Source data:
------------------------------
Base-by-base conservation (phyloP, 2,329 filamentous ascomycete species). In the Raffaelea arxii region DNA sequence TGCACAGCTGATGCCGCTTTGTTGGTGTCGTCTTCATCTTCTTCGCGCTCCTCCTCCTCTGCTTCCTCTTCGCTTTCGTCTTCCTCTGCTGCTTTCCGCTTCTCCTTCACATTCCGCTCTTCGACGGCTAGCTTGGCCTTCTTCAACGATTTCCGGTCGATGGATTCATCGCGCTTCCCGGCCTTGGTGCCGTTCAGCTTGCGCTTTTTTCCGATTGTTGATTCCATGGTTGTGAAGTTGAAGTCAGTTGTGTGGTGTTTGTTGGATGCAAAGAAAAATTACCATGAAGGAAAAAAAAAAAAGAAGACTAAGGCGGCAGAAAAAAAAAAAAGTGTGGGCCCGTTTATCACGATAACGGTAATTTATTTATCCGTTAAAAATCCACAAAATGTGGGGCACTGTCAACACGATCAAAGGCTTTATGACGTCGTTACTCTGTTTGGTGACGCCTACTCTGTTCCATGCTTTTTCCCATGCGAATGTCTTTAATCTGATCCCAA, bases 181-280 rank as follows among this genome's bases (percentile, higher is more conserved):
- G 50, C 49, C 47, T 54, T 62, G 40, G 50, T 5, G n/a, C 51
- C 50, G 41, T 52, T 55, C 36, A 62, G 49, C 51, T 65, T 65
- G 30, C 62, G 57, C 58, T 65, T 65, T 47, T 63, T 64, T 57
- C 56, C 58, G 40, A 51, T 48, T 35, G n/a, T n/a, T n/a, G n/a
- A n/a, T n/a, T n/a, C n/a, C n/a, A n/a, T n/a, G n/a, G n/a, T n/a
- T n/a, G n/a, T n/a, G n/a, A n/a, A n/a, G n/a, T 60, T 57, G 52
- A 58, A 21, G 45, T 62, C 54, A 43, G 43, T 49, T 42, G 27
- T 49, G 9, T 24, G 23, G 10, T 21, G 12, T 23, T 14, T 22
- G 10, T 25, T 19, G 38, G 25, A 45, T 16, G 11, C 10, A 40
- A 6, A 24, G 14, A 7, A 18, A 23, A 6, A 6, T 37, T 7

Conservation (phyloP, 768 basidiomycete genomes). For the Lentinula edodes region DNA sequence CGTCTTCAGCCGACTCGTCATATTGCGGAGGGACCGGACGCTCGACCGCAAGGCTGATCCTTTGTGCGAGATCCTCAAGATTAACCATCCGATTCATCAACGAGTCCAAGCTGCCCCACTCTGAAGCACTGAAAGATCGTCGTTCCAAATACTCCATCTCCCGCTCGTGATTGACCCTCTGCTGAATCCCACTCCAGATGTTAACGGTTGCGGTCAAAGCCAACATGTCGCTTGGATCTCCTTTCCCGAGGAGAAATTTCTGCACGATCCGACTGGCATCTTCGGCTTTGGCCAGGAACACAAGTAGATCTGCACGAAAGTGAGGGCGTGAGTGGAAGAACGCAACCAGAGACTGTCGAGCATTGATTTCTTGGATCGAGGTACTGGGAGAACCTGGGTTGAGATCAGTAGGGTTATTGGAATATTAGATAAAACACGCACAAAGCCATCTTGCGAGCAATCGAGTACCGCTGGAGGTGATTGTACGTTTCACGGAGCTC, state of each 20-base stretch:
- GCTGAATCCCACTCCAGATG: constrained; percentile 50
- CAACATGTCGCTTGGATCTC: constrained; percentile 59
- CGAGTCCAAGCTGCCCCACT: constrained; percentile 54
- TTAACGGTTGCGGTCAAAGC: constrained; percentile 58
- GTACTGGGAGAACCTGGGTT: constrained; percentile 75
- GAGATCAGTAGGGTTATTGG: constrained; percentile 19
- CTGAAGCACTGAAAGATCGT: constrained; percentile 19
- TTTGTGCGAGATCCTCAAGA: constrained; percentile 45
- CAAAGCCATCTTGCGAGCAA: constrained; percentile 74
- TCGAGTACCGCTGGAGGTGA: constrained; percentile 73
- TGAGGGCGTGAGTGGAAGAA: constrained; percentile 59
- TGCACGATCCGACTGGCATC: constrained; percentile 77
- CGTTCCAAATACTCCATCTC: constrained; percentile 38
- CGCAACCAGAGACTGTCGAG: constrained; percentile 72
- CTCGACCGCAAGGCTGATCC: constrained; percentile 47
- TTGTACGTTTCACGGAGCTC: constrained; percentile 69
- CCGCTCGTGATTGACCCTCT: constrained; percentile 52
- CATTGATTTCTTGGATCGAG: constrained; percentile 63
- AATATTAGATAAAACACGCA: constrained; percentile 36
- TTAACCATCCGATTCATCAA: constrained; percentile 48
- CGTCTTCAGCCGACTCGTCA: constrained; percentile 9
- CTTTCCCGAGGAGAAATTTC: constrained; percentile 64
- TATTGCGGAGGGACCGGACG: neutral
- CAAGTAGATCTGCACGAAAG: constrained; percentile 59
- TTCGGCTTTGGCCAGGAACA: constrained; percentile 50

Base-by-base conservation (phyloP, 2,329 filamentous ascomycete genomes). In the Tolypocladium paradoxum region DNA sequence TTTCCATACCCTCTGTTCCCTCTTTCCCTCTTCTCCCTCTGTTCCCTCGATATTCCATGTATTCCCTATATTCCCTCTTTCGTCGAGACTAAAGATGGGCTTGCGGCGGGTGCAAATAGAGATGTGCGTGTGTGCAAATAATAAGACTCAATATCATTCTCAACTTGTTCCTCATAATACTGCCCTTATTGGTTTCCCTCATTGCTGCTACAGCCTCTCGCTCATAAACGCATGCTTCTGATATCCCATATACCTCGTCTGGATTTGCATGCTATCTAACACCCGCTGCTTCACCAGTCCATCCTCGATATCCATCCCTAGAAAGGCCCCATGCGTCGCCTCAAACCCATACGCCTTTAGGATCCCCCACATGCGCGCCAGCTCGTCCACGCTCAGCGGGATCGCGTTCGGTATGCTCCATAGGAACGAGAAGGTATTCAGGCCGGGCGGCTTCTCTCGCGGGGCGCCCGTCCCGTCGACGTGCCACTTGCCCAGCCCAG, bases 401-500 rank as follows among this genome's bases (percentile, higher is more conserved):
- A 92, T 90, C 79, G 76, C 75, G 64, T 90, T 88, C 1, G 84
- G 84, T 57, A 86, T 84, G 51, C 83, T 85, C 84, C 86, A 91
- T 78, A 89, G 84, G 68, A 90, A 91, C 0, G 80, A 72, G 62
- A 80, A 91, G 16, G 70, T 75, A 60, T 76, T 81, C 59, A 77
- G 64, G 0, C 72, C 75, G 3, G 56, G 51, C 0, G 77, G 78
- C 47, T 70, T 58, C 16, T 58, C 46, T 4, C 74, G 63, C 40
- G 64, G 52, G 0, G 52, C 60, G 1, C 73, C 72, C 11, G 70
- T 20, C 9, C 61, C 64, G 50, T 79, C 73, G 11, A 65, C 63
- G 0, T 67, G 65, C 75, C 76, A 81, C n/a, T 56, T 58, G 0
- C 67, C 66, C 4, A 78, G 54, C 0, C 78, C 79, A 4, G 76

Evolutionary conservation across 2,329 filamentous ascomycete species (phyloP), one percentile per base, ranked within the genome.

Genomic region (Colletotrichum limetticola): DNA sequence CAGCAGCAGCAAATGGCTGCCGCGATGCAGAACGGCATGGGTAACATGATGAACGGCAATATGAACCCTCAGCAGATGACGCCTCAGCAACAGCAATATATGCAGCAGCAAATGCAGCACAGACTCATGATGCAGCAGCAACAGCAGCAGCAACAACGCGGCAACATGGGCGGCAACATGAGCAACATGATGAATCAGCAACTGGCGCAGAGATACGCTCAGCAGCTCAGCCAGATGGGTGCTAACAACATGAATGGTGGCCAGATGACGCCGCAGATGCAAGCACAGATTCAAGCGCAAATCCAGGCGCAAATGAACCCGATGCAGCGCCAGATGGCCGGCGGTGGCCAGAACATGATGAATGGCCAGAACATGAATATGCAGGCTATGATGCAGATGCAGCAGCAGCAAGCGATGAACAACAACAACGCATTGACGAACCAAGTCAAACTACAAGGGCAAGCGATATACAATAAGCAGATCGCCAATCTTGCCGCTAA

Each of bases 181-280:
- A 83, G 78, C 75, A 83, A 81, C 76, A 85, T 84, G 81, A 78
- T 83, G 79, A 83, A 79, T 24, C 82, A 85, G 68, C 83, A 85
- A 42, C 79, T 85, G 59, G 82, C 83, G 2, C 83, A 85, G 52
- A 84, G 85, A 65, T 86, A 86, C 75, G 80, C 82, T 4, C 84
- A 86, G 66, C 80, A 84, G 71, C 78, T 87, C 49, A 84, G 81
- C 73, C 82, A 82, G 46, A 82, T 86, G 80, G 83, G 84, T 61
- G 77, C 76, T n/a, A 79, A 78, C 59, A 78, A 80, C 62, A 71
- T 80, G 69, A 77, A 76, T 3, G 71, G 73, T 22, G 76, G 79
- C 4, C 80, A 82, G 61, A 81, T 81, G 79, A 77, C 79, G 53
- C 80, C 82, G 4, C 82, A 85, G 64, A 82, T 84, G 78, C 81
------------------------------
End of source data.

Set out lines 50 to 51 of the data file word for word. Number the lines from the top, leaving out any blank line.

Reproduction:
Genomic region (Colletotrichum limetticola): DNA sequence CAGCAGCAGCAAATGGCTGCCGCGATGCAGAACGGCATGGGTAACATGATGAACGGCAATATGAACCCTCAGCAGATGACGCCTCAGCAACAGCAATATATGCAGCAGCAAATGCAGCACAGACTCATGATGCAGCAGCAACAGCAGCAGCAACAACGCGGCAACATGGGCGGCAACATGAGCAACATGATGAATCAGCAACTGGCGCAGAGATACGCTCAGCAGCTCAGCCAGATGGGTGCTAACAACATGAATGGTGGCCAGATGACGCCGCAGATGCAAGCACAGATTCAAGCGCAAATCCAGGCGCAAATGAACCCGATGCAGCGCCAGATGGCCGGCGGTGGCCAGAACATGATGAATGGCCAGAACATGAATATGCAGGCTATGATGCAGATGCAGCAGCAGCAAGCGATGAACAACAACAACGCATTGACGAACCAAGTCAAACTACAAGGGCAAGCGATATACAATAAGCAGATCGCCAATCTTGCCGCTAA

Each of bases 181-280: